Without an integrated public transport system, the traffic chaos in Hanoi is going nowhere
Traffic moves near Hoan Kiem Lake ahead of the 43rd Association of Southeast Asian Nations (ASEAN) Ministerial Meeting in Hanoi in July
Honking repeatedly as if that act by itself would dissolve the traffic jam on Tay Son Street, a bus driver grunts, "Motorbikes should be completely banned."
At an impassable crossroads on La Thanh Street, a motorcyclist frets, "four-wheelers should not be allowed here."
The displays of frustration, anger and desperation are a fact of daily life in the capital. Barring brief, momentary glimpses into occasions like those in the next ten days, when vehicles have been banned on many city streets, the roads, the traffic problems can descend into a horror show.
With an annual economic growth of around 10 percent and an annual population growth in Hanoi of approximately 200,000, there has been no easing of the pressure on the traffic system. This growth requires the construction of 40 kilometers of new roads per year, according to the head of the Japan International Cooperation Agency's (JICA) research group Iwata Shizuo.
In reality, only five to 10 kilometers of new roads are built every year.
Given this enormous gap, it is not surprising that traffic snarls have increased in frequency and length, and that this has drawn out some colorful comments from visitors.
"[Driving] in Hanoi deserves a spot in the Wikipedia List of Extreme Sports," wrote Malaysian journalist Brenda Benedict in The Star. "It is only for the daring."
British tourist Gregory Heavens said: "I'd heard the stories about the traffic in Hanoi before and thought that it was all a bit of an exaggeration. I was wrong. Wrong in a big way. To cross the road requires a firm hold on ones nerves and a degree of confidence in the awareness and competence of the locals."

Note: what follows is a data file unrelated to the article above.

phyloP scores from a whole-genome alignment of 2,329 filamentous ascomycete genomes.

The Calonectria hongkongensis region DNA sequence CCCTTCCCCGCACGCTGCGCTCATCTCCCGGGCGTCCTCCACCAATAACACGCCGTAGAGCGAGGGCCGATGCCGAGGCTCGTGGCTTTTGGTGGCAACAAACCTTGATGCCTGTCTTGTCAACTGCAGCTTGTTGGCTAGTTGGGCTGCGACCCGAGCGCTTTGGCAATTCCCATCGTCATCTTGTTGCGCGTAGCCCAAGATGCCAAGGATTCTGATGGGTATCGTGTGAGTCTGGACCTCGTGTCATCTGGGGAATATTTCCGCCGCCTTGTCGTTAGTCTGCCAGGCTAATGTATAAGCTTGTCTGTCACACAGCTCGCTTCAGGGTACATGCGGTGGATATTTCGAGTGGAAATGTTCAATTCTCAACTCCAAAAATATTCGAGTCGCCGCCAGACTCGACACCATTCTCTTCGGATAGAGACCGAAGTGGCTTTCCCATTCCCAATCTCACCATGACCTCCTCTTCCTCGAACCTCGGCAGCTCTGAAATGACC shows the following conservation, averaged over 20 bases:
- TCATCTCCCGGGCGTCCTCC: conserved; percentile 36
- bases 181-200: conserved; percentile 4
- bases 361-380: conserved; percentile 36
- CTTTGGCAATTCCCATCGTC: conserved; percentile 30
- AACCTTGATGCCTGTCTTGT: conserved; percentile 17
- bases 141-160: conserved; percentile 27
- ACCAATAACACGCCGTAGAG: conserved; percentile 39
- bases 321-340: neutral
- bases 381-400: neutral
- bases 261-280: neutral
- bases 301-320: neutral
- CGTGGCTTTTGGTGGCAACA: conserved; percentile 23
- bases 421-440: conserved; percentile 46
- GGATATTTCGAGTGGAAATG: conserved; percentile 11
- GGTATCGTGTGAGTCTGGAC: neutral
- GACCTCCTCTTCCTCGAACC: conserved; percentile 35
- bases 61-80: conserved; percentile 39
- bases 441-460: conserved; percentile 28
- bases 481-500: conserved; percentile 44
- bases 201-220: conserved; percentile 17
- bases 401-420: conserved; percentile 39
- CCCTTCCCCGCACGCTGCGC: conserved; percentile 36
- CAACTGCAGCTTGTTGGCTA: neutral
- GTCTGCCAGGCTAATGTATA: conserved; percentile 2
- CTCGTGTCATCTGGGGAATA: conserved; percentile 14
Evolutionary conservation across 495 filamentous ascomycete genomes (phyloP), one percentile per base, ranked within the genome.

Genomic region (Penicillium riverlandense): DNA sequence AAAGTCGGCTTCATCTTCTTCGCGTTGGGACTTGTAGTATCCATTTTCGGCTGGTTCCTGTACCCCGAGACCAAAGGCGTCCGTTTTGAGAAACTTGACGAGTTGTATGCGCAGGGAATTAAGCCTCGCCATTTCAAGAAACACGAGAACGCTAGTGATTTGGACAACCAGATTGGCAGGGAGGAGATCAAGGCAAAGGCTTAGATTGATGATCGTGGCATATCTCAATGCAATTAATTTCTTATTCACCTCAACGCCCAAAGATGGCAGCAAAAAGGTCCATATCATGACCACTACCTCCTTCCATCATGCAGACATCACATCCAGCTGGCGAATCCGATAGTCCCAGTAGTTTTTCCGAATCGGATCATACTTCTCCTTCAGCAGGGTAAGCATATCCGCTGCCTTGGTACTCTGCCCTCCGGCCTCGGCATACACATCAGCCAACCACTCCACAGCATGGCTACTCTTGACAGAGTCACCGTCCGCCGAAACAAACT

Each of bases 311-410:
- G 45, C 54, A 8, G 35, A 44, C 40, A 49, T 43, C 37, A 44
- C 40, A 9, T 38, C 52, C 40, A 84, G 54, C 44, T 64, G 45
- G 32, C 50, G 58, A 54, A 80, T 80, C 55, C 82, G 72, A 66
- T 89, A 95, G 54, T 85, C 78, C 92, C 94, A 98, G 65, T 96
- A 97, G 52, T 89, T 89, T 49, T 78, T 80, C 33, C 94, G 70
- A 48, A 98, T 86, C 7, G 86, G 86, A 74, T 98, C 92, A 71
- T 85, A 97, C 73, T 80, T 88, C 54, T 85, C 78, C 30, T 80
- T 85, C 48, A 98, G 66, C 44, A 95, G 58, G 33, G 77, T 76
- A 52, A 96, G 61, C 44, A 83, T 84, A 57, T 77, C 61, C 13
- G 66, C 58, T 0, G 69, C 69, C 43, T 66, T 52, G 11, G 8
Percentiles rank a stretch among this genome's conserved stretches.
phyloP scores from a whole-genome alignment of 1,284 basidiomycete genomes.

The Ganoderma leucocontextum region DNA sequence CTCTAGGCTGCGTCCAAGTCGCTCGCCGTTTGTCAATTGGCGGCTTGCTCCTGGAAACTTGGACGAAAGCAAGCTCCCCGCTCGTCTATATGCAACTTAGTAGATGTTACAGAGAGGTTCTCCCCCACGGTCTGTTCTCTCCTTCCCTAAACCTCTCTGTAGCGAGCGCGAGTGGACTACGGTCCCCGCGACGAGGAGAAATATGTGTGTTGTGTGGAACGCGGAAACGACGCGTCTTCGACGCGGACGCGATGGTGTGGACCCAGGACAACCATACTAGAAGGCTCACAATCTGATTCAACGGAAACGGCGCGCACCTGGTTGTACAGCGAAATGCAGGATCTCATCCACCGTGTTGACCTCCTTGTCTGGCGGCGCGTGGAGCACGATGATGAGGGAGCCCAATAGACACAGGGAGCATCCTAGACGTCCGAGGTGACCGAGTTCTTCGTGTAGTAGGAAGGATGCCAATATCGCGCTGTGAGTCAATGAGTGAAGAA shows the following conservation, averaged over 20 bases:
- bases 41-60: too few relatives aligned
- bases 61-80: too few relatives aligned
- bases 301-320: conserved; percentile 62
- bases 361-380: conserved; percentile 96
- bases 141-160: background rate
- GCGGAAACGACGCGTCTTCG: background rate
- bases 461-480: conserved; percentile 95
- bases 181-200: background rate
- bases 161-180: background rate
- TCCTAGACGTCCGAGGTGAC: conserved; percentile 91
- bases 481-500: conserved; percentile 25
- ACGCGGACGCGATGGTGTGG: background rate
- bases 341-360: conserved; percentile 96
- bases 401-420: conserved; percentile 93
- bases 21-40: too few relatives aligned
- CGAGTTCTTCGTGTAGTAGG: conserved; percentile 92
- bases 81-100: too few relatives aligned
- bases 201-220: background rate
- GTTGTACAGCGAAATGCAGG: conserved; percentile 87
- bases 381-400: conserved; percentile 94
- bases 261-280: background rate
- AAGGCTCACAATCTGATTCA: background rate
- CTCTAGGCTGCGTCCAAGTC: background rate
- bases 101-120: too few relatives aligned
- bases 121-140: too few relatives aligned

From the paintings of Bui Xuan Phai that captured the ineffable beauty of Hanoi's streets to the legions of poets, writers and photographers who have paid rich tributes to the city, the aesthetics of the capital have exerted a unique influence throughout its long history.
But Hanoi today is a shadow of its former self, and nowhere is this more evident than on its streets.
As recently as the late 1980s, bicycles or public transportation served the majority of residents in the city. In 2009, Hanoi had nearly 3.7 million registered motorcycles and 302,000 registered cars. The estimated increase of motorcycles and cars is 10 and 14 percent per year respectively, according to the Hanoi Transport Management and Operation Center (TRAMOC).
In an article published on Saigon Tiep Thi newspaper recently, Dr. Nguyen Huu Thien of the Ministry of Sciences and Technology, blamed motorcycles for all the traffic problems facing Hanoi. He went so far as to suggest a ban on the two wheelers. His opinions attracted a lot criticism.